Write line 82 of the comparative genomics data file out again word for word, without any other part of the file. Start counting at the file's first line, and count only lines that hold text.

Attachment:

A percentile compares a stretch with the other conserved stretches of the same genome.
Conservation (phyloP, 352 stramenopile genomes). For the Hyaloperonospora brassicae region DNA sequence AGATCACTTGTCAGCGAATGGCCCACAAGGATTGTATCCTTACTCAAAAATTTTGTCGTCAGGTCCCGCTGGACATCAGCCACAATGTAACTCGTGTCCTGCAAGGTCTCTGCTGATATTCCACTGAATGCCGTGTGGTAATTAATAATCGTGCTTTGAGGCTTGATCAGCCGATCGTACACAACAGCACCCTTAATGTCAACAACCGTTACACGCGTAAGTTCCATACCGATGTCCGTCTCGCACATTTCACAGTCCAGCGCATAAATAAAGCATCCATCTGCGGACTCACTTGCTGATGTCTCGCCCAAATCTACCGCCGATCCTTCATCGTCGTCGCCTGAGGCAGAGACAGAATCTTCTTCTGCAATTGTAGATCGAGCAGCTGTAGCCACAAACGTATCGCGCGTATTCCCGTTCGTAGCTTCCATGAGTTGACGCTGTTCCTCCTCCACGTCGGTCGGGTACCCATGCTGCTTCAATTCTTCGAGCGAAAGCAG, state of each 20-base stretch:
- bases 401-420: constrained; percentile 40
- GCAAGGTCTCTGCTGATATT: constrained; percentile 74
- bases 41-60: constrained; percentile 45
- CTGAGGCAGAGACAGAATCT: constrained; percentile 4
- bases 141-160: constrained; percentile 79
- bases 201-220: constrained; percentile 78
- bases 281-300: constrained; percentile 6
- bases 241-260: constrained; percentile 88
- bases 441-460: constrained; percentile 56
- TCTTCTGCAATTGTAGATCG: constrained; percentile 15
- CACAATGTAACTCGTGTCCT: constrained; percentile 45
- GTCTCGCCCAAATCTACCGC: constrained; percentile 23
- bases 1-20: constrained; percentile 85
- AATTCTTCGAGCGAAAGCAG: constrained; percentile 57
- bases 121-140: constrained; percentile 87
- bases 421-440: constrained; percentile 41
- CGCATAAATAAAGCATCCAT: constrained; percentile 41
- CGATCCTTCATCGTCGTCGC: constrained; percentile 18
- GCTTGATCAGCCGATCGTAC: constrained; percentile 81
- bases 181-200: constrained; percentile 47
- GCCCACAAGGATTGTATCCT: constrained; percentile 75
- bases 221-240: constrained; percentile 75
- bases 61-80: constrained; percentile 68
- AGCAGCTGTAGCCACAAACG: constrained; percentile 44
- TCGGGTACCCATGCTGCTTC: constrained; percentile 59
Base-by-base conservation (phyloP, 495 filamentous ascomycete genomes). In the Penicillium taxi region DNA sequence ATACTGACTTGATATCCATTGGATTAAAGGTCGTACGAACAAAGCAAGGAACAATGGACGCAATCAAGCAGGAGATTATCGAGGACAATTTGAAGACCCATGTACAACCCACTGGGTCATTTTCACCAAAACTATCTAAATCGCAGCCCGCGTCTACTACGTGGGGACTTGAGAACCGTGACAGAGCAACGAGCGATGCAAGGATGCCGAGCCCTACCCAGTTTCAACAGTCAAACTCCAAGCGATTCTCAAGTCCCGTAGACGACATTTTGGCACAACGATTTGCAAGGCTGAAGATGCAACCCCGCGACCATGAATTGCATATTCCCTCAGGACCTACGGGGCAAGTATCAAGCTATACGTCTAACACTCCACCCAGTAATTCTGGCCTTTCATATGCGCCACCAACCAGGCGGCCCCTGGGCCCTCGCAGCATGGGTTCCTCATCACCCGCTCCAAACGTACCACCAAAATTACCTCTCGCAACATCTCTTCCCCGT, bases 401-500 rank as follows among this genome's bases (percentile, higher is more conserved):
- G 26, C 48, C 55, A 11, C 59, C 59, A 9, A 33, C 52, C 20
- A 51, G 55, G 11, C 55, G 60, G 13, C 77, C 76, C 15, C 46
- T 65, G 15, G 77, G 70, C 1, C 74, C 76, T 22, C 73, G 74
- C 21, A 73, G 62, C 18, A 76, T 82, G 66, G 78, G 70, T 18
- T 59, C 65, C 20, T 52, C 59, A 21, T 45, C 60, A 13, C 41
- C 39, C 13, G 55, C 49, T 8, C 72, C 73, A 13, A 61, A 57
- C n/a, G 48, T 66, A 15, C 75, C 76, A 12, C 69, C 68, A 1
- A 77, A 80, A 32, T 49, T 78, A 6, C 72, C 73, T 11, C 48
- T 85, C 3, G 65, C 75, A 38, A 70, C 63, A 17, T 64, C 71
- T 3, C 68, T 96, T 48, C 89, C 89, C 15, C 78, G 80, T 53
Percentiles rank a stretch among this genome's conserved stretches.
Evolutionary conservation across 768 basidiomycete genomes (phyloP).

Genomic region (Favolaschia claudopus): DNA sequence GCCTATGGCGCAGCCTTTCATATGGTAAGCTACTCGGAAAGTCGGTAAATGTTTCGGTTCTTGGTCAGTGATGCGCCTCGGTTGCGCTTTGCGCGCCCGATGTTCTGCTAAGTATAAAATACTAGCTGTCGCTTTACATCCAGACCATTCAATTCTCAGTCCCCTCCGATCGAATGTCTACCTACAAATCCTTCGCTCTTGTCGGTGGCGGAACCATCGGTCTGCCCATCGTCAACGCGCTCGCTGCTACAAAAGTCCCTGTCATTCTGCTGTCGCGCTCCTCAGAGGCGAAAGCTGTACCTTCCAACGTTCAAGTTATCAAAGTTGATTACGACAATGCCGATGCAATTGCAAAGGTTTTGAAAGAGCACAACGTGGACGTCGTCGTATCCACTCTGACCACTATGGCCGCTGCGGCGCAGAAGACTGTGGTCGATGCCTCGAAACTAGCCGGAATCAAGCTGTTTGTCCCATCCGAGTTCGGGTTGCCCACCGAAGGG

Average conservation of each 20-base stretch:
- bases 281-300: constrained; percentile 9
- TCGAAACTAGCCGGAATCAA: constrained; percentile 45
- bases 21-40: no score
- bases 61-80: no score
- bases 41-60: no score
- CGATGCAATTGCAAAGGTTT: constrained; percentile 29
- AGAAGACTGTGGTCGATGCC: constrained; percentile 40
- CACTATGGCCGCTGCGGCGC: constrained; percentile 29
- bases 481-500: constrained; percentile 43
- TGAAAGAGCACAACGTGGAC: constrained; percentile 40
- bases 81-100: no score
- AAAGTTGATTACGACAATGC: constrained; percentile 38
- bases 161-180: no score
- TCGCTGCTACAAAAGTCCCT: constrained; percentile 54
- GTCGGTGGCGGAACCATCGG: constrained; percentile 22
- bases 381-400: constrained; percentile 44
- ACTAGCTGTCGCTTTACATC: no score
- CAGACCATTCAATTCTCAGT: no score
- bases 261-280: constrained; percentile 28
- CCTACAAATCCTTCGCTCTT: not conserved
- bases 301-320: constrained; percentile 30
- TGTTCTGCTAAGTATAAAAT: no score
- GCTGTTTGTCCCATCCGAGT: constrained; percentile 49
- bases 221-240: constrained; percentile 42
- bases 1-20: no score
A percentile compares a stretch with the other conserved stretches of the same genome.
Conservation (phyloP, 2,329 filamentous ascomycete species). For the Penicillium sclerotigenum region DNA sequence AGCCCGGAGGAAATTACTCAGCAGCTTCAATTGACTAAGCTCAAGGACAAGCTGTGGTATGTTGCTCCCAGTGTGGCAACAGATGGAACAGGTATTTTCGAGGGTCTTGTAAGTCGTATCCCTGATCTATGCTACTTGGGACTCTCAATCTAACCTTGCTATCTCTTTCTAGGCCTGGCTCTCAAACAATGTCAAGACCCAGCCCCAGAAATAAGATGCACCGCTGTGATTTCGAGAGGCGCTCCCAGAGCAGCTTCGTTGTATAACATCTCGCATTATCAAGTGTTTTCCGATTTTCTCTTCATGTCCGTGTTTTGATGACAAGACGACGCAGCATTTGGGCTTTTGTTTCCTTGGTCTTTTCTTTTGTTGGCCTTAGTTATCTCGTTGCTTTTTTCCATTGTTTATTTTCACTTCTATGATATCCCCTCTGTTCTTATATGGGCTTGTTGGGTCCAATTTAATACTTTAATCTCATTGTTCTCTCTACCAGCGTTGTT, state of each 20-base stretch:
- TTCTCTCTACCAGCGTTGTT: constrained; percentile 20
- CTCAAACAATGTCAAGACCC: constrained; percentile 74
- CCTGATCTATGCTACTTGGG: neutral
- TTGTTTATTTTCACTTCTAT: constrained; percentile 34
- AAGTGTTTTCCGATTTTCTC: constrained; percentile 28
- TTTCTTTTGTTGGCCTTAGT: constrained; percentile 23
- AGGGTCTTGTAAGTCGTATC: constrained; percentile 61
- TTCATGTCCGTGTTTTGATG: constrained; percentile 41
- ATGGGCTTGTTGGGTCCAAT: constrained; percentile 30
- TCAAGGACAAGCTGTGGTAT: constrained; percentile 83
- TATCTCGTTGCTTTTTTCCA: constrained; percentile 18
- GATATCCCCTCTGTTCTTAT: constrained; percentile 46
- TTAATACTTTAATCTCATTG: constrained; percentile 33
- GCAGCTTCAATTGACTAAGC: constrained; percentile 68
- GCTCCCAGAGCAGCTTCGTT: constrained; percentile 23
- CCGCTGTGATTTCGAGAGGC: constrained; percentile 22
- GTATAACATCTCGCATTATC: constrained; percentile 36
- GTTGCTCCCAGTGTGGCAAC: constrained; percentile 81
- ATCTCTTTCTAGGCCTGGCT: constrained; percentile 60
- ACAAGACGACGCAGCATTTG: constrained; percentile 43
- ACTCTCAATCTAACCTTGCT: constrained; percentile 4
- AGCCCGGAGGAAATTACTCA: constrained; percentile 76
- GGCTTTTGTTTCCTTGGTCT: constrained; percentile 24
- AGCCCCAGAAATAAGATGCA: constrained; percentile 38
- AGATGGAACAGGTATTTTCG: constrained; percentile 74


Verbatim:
- TTAATACTTTAATCTCATTG: constrained; percentile 33